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Mario Batali stuffed chicken legs braciole di pollo
When did chicken become the thing that we eat? Grilled chicken breasts. Baked chicken breasts. Roast chicken (OK, roast chicken is fantastic, but you get my drift). Maybe it’s the ubiquity, or maybe it’s the Michael Pollan-esque complaint regarding the flavorlessness of industrial chicken, but I get bored with the endless parade of chicken breasts, chicken legs, chicken tenders, chicken strips (though roast chicken is still fantastic).I want my chicken to have a little pizzazz.

This recipe offers the perfect solution to put a little oomph in your chicken. Well, if you describe oomph as a stuffing that has the rich saltiness of prosciutto and provolone cheese, the sharp hit of parmesan and the brightness of lemon zest. This recipe comes from Mario Batali, and say what you like about his clogs, his food show with Gwyneth Paltrow, or the teeny overcrowded waiting spaces at his restaurants, the man can cook. There’s something about Mario Batali’s food that is very satisfying. And this recipe is no exception.

It’s not difficult to make, but it’s a little fussy. I would call this perfect Sunday night supper – you have the leisure to cook, and you want something heartwarming and not stuffy.

Start with boneless skinless chicken thighs (the best cut of chicken, if you ask me) and pound them flat between two pieces of parchment with a rolling pin, or, if your kitchen is better stocked than mine, a mallet (or as I like to call it, a meathammer.)

Chop up all the ingredients for the filling, then start putting it in each piece of chicken, and tie it up. I found it didn’t roll so much as wrap, and three pieces of kitchen twine just about did it for the tying.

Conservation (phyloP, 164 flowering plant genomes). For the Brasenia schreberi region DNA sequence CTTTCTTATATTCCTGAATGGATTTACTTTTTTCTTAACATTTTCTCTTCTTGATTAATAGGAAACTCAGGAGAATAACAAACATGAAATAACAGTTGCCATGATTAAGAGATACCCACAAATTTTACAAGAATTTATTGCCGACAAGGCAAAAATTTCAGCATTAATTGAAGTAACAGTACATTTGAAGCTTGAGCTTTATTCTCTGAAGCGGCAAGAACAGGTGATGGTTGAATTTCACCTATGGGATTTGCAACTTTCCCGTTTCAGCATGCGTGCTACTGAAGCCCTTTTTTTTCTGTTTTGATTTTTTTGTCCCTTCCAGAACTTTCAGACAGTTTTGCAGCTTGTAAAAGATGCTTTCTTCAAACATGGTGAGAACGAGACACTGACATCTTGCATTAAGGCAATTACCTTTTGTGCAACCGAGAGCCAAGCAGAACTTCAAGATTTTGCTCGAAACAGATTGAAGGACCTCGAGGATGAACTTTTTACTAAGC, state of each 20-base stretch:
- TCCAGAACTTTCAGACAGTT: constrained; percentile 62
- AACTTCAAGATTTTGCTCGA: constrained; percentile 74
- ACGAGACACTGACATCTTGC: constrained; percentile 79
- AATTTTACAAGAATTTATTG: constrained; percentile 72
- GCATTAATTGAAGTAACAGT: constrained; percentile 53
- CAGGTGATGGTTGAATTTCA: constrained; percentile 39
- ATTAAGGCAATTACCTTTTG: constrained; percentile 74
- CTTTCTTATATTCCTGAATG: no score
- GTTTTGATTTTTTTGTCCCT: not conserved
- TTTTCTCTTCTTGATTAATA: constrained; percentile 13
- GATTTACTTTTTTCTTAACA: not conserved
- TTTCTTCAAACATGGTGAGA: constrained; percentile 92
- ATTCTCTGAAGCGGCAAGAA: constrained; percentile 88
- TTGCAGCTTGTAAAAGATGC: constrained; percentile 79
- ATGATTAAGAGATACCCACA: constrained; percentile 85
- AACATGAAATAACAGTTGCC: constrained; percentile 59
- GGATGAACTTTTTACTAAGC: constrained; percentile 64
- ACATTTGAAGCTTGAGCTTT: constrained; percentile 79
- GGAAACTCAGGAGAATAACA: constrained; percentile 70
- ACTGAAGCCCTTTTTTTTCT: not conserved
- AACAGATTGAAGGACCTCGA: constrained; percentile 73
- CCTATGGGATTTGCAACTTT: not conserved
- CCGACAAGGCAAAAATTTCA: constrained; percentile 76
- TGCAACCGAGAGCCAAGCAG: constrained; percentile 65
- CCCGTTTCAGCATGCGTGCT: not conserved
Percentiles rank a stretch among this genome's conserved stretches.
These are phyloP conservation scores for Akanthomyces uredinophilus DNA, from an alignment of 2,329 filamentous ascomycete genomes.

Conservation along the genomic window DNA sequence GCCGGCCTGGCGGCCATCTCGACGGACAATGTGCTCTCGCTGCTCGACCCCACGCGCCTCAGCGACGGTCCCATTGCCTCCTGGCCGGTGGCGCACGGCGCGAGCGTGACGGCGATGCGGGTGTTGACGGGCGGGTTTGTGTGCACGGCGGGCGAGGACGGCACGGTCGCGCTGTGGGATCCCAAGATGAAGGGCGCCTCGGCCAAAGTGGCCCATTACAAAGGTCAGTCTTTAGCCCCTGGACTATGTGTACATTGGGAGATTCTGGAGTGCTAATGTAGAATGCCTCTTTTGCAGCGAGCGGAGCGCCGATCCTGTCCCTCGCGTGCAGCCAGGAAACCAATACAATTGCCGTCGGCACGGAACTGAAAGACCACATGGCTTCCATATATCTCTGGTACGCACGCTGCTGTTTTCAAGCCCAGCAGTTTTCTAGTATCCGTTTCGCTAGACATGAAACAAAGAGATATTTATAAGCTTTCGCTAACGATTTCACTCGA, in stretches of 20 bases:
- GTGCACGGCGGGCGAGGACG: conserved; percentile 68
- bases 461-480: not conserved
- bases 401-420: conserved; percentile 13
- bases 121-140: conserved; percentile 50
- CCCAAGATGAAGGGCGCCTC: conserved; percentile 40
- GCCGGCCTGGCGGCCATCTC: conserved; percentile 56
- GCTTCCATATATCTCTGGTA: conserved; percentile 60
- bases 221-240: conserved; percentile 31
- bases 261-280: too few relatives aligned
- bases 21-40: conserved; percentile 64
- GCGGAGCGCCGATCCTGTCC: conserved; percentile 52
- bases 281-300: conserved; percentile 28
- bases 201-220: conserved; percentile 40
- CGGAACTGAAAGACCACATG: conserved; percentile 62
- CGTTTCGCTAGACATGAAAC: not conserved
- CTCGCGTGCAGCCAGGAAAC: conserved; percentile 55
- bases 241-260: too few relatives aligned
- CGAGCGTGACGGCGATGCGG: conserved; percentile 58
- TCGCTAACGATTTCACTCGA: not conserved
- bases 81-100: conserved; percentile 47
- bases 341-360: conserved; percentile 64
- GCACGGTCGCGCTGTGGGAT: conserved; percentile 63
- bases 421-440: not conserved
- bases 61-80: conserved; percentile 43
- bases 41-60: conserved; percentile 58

Place all the chicken wraps in a dish, and bake. (They can also be refrigerated prior to roasting, meaning the tough part can be accomplished well in advance). Before serving, use kitchen shears to remove the twine.

Stuffed Chicken Thighs or Braciole Di Pollo
Serves: 6
Prep time:
Cook time:
Total time:
  • 4 oz. thinly sliced prosciutto, cut into ¼ in wide strips
  • 1 ½ c. fresh bread crumbs
  • 1 ½ c. freshly grated Parmigiano Reggiano
  • ½ c. grated provolone
  • 2 large eggs, beaten
  • ¼ c. finely chopped Italian parsley
  • 1 bunch basil leaves
  • 1 T chopped fresh rosemary
  • Zest of 4 lemons
  • 12 boneless skinless chicken thighs.
  1. Preheat oven to 450 degrees.
  2. Mix ingredients for filling together.
  3. Pound thighs between sheets of parchment paper until ½ inch to 1 inch thick. Put a spoonful or two of filling into each thigh, roll, and secure with three pieces kitchen twine.
  4. Arrange chicken legs, seam side down, in a baking dish. Season with salt and pepper and roast 35-40 minutes or until golden.
  5. Allow to rest for 10 minutes, remove kitchen twine (a pair of scissors works wonderfully) and serve whole or sliced.
Adapted from Molto Italiano by Mario Batali


Chicken Thigh on Foodista


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